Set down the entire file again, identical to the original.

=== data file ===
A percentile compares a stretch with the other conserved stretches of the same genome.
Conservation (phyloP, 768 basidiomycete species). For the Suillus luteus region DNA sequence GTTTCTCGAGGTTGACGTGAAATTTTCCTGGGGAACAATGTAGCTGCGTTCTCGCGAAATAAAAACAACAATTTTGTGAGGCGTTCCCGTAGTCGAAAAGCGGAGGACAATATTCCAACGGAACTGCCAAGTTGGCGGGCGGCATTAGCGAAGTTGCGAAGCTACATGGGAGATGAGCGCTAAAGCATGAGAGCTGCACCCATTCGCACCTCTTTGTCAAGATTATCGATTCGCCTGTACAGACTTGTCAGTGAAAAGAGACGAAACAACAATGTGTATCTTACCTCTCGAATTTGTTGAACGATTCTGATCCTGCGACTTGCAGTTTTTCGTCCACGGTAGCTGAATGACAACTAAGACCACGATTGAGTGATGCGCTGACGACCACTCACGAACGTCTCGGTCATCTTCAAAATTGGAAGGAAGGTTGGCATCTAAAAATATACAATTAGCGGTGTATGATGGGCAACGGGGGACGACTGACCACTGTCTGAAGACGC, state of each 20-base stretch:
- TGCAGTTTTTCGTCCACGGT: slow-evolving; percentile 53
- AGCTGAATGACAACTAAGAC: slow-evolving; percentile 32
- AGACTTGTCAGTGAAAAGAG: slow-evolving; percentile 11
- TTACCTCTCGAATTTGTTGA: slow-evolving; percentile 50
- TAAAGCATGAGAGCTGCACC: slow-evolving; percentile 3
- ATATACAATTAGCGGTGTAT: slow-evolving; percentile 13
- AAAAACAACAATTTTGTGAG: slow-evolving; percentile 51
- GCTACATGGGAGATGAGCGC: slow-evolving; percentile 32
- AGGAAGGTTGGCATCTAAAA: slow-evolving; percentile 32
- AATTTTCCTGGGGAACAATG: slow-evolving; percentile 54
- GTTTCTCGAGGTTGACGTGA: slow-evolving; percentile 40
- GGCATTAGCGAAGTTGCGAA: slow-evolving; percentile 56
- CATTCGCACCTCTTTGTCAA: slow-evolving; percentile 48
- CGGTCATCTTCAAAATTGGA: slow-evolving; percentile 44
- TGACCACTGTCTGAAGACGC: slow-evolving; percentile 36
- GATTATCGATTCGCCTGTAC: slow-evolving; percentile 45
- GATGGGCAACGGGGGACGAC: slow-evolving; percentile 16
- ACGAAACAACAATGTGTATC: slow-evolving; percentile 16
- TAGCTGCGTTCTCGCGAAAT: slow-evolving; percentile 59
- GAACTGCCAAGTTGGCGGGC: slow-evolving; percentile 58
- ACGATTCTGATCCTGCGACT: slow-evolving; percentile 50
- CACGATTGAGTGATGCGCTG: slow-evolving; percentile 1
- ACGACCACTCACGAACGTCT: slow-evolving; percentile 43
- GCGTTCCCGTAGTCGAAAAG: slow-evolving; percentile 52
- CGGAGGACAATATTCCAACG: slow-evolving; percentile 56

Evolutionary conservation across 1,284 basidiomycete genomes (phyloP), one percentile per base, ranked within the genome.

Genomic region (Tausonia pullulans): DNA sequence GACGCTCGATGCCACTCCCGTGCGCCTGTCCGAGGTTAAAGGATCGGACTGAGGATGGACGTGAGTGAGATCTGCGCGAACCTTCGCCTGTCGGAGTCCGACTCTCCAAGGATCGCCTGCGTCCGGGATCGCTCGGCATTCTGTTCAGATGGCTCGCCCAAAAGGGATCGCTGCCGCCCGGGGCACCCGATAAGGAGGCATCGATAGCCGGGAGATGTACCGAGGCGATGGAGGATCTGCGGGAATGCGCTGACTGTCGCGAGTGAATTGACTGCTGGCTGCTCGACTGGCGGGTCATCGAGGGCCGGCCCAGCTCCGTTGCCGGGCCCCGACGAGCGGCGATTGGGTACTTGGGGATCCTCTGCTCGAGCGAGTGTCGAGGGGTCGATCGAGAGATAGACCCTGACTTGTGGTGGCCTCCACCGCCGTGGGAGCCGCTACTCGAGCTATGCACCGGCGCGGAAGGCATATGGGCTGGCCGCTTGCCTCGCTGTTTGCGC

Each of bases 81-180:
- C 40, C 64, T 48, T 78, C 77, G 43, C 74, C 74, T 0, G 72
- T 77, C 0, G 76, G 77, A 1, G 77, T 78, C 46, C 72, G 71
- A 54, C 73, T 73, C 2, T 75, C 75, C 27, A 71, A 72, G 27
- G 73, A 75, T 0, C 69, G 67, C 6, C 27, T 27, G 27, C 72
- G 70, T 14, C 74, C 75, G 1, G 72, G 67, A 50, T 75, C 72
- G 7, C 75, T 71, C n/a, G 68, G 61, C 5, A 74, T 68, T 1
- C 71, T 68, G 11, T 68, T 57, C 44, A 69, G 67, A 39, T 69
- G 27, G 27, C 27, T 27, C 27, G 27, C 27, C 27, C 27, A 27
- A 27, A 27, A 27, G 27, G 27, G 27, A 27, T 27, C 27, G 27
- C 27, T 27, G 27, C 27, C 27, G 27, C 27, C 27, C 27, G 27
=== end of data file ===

A percentile compares a stretch with the other conserved stretches of the same genome.
Conservation (phyloP, 768 basidiomycete species). For the Suillus luteus region DNA sequence GTTTCTCGAGGTTGACGTGAAATTTTCCTGGGGAACAATGTAGCTGCGTTCTCGCGAAATAAAAACAACAATTTTGTGAGGCGTTCCCGTAGTCGAAAAGCGGAGGACAATATTCCAACGGAACTGCCAAGTTGGCGGGCGGCATTAGCGAAGTTGCGAAGCTACATGGGAGATGAGCGCTAAAGCATGAGAGCTGCACCCATTCGCACCTCTTTGTCAAGATTATCGATTCGCCTGTACAGACTTGTCAGTGAAAAGAGACGAAACAACAATGTGTATCTTACCTCTCGAATTTGTTGAACGATTCTGATCCTGCGACTTGCAGTTTTTCGTCCACGGTAGCTGAATGACAACTAAGACCACGATTGAGTGATGCGCTGACGACCACTCACGAACGTCTCGGTCATCTTCAAAATTGGAAGGAAGGTTGGCATCTAAAAATATACAATTAGCGGTGTATGATGGGCAACGGGGGACGACTGACCACTGTCTGAAGACGC, state of each 20-base stretch:
- TGCAGTTTTTCGTCCACGGT: slow-evolving; percentile 53
- AGCTGAATGACAACTAAGAC: slow-evolving; percentile 32
- AGACTTGTCAGTGAAAAGAG: slow-evolving; percentile 11
- TTACCTCTCGAATTTGTTGA: slow-evolving; percentile 50
- TAAAGCATGAGAGCTGCACC: slow-evolving; percentile 3
- ATATACAATTAGCGGTGTAT: slow-evolving; percentile 13
- AAAAACAACAATTTTGTGAG: slow-evolving; percentile 51
- GCTACATGGGAGATGAGCGC: slow-evolving; percentile 32
- AGGAAGGTTGGCATCTAAAA: slow-evolving; percentile 32
- AATTTTCCTGGGGAACAATG: slow-evolving; percentile 54
- GTTTCTCGAGGTTGACGTGA: slow-evolving; percentile 40
- GGCATTAGCGAAGTTGCGAA: slow-evolving; percentile 56
- CATTCGCACCTCTTTGTCAA: slow-evolving; percentile 48
- CGGTCATCTTCAAAATTGGA: slow-evolving; percentile 44
- TGACCACTGTCTGAAGACGC: slow-evolving; percentile 36
- GATTATCGATTCGCCTGTAC: slow-evolving; percentile 45
- GATGGGCAACGGGGGACGAC: slow-evolving; percentile 16
- ACGAAACAACAATGTGTATC: slow-evolving; percentile 16
- TAGCTGCGTTCTCGCGAAAT: slow-evolving; percentile 59
- GAACTGCCAAGTTGGCGGGC: slow-evolving; percentile 58
- ACGATTCTGATCCTGCGACT: slow-evolving; percentile 50
- CACGATTGAGTGATGCGCTG: slow-evolving; percentile 1
- ACGACCACTCACGAACGTCT: slow-evolving; percentile 43
- GCGTTCCCGTAGTCGAAAAG: slow-evolving; percentile 52
- CGGAGGACAATATTCCAACG: slow-evolving; percentile 56

Evolutionary conservation across 1,284 basidiomycete genomes (phyloP), one percentile per base, ranked within the genome.

Genomic region (Tausonia pullulans): DNA sequence GACGCTCGATGCCACTCCCGTGCGCCTGTCCGAGGTTAAAGGATCGGACTGAGGATGGACGTGAGTGAGATCTGCGCGAACCTTCGCCTGTCGGAGTCCGACTCTCCAAGGATCGCCTGCGTCCGGGATCGCTCGGCATTCTGTTCAGATGGCTCGCCCAAAAGGGATCGCTGCCGCCCGGGGCACCCGATAAGGAGGCATCGATAGCCGGGAGATGTACCGAGGCGATGGAGGATCTGCGGGAATGCGCTGACTGTCGCGAGTGAATTGACTGCTGGCTGCTCGACTGGCGGGTCATCGAGGGCCGGCCCAGCTCCGTTGCCGGGCCCCGACGAGCGGCGATTGGGTACTTGGGGATCCTCTGCTCGAGCGAGTGTCGAGGGGTCGATCGAGAGATAGACCCTGACTTGTGGTGGCCTCCACCGCCGTGGGAGCCGCTACTCGAGCTATGCACCGGCGCGGAAGGCATATGGGCTGGCCGCTTGCCTCGCTGTTTGCGC

Each of bases 81-180:
- C 40, C 64, T 48, T 78, C 77, G 43, C 74, C 74, T 0, G 72
- T 77, C 0, G 76, G 77, A 1, G 77, T 78, C 46, C 72, G 71
- A 54, C 73, T 73, C 2, T 75, C 75, C 27, A 71, A 72, G 27
- G 73, A 75, T 0, C 69, G 67, C 6, C 27, T 27, G 27, C 72
- G 70, T 14, C 74, C 75, G 1, G 72, G 67, A 50, T 75, C 72
- G 7, C 75, T 71, C n/a, G 68, G 61, C 5, A 74, T 68, T 1
- C 71, T 68, G 11, T 68, T 57, C 44, A 69, G 67, A 39, T 69
- G 27, G 27, C 27, T 27, C 27, G 27, C 27, C 27, C 27, A 27
- A 27, A 27, A 27, G 27, G 27, G 27, A 27, T 27, C 27, G 27
- C 27, T 27, G 27, C 27, C 27, G 27, C 27, C 27, C 27, G 27